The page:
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Playtest of DW: AiTaS Scenario

The Easter weekend has been quite interesting, and somewhat stressful, at times.

While most of the internet seems to have watched "The Eleventh Hour", the new season premiere of Doctor Who featuring Matt Smith in the title role, I have spent the weekend doing a bit of reading, running playtests of one of the Doctor Who: Adventures in Time and Space rpg games that I'll be running at CanGames in mid-May, and just catching up on a few things on the 'net.

The scenario has been...brutal...in the playtests (three so far), simply because the run time of the scenario a) has not been consistent; and b) has gone over on two of the three playtests. I've got the final playtest of this one on Friday night. The revisions to the scenario that I've made as a result of the first three run-throughs of the adventure will be incorporated in, and I think that the scenario works pretty well right now. Then I have to start getting my act together on the playtest of the second scenario, which has a lot more stuff going on.

The good news is that I'm off today. Plan to relax a bit, and do some reading.


( 4 comments — Leave a comment )
Apr. 5th, 2010 05:05 pm (UTC)
I'll be interested to hear your further thoughts on the system. I picked it up at Gally, but haven't given it a proper read-through, yet...
Apr. 5th, 2010 05:17 pm (UTC)
The game system is, when all is said and done, pretty wonderful. There's nothing really new about it, but the game mechanics are simple, they fit the Doctor Who spirit and genre extremely well, and they make the game a joy to play.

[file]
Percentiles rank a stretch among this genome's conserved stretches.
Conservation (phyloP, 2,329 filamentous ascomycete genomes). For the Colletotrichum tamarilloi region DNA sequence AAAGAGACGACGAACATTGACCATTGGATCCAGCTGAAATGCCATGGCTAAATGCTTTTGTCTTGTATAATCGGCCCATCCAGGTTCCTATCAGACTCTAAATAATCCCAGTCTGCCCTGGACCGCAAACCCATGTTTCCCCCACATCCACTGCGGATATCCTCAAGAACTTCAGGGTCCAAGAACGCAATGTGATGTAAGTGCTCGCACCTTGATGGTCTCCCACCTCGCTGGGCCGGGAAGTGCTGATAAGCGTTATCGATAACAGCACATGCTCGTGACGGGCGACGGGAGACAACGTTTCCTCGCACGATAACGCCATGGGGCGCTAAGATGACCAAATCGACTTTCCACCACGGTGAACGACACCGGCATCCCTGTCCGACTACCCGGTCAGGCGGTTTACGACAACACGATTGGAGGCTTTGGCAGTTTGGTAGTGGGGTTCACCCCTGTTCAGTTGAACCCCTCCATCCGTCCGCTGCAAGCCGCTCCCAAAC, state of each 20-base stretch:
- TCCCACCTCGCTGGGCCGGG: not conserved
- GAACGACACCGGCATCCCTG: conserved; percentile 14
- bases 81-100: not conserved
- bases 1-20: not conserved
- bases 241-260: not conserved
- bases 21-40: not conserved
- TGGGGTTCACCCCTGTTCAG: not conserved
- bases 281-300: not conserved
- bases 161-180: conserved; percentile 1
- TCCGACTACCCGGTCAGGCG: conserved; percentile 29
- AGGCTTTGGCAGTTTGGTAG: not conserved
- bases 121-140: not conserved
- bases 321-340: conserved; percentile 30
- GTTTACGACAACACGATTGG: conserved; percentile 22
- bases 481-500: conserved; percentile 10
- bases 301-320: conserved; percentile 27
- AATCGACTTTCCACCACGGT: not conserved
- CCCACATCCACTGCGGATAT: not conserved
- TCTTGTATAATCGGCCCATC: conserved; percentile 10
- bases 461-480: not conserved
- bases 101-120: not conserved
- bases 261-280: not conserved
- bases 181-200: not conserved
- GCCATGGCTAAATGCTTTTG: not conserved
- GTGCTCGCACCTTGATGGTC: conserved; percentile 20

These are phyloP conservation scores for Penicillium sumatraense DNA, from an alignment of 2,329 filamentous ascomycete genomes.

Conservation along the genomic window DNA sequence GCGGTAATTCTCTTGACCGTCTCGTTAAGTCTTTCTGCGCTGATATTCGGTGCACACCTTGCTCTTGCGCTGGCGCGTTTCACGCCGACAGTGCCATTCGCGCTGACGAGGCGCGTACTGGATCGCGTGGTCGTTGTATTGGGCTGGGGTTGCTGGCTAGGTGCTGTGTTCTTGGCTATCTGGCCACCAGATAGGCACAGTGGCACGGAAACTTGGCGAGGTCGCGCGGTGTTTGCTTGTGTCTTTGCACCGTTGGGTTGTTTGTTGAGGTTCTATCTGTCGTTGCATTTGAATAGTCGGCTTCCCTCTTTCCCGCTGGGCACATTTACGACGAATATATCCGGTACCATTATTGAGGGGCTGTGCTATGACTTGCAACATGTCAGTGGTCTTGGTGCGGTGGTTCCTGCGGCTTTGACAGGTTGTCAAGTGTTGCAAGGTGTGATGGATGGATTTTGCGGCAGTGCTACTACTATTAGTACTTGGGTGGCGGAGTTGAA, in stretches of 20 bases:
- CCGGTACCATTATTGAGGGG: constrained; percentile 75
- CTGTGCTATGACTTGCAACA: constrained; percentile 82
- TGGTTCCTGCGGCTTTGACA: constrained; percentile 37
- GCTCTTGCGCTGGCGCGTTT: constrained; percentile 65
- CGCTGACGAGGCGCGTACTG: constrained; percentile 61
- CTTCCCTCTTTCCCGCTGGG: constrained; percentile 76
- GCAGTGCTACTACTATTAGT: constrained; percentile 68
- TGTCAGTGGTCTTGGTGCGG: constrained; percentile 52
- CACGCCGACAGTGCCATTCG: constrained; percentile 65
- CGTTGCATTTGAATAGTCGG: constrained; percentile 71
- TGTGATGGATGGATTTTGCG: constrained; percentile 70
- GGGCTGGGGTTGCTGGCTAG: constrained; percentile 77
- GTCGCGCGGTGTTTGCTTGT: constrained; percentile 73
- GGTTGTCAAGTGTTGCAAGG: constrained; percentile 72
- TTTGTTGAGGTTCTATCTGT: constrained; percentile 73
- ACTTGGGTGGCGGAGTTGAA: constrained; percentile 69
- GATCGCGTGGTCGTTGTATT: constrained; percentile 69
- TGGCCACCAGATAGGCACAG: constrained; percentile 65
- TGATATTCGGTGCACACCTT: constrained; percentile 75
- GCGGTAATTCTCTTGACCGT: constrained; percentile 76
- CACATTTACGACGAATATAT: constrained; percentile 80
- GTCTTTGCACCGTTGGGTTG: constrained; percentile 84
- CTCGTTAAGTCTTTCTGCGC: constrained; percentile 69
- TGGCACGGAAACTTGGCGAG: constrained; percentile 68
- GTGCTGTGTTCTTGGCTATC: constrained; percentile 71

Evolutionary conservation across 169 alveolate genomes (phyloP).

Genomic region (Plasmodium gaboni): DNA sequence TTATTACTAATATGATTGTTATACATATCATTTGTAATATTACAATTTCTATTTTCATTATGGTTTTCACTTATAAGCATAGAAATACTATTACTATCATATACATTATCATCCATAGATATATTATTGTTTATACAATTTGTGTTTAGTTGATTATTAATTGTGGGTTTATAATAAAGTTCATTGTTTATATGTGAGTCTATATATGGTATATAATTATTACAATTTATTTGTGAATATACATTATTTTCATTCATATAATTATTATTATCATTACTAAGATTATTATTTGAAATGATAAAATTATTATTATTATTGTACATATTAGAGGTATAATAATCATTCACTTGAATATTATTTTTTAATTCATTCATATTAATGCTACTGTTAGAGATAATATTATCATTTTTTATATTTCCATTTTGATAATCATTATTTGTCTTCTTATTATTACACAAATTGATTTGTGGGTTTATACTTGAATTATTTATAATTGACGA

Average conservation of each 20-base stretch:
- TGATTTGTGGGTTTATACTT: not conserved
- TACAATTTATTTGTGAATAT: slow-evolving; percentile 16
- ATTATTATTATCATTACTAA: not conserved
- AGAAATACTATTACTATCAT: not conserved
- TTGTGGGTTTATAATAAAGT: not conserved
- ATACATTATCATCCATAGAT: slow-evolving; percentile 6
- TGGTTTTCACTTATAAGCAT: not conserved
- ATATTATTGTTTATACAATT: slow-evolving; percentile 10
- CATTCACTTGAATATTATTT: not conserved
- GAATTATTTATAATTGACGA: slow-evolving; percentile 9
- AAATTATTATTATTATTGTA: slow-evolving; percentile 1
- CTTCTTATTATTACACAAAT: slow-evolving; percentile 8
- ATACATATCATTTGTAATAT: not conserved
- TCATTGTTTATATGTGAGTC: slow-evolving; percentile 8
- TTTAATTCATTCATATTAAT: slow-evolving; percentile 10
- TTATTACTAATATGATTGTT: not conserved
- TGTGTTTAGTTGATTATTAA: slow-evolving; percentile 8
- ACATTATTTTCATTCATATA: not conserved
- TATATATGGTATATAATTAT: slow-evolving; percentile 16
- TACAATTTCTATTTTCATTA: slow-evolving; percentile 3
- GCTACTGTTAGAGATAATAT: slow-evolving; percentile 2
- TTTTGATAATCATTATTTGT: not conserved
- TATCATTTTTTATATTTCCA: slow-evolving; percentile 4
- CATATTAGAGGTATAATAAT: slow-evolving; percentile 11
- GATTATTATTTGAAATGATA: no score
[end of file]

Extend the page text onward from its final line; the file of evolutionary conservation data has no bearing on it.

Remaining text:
Were there any specific things you wanted to know about or discuss?
Apr. 6th, 2010 03:13 am (UTC)
I'm curious too. Is it easy to stat up NPCs? Balance said NPCs with the party? Is the system intuitive to use both in play and during GM game prep?

Apr. 6th, 2010 02:48 pm (UTC)
Good questions, mate.

To answer the first, it's realtively easy to stat up NPCs. If one is creating a new alien species or creature, that may take a bit longer (depends on what you want the creature to have).

Balancing the NPCs with the party is another trick. Bear in mind, that in theory, there isn't really a balance in characters. I mean, take Rose and David Tennant's Doctor...there isn't a lot of balance there, is there? But the game handles that rather well, to be honest, by using a simple character generation system that allows you to have more points for characters, or less. Tennant's Doctor has the Time Lord (Experienced) Trait multiple times to reflect his experience. Rose, on the other hand, has the Inexperienced Trait to reflect her life at the time she started travelling with the Doctor. That said, the game system does have its own form of balance, in that the system for creating characters works well.

The system is very much what a game that simulates and attempts to catch the feel and flavour of Doctor Who needed. It is very much intuitive for the most part, although the uses to which Story Points are put adds a very interactive GM/Player element to the game.

Any other specific questions you might have? I'll do me best to answer them, and will try to post up an example of character creation shortly today.
( 4 comments — Leave a comment )


John Kahane

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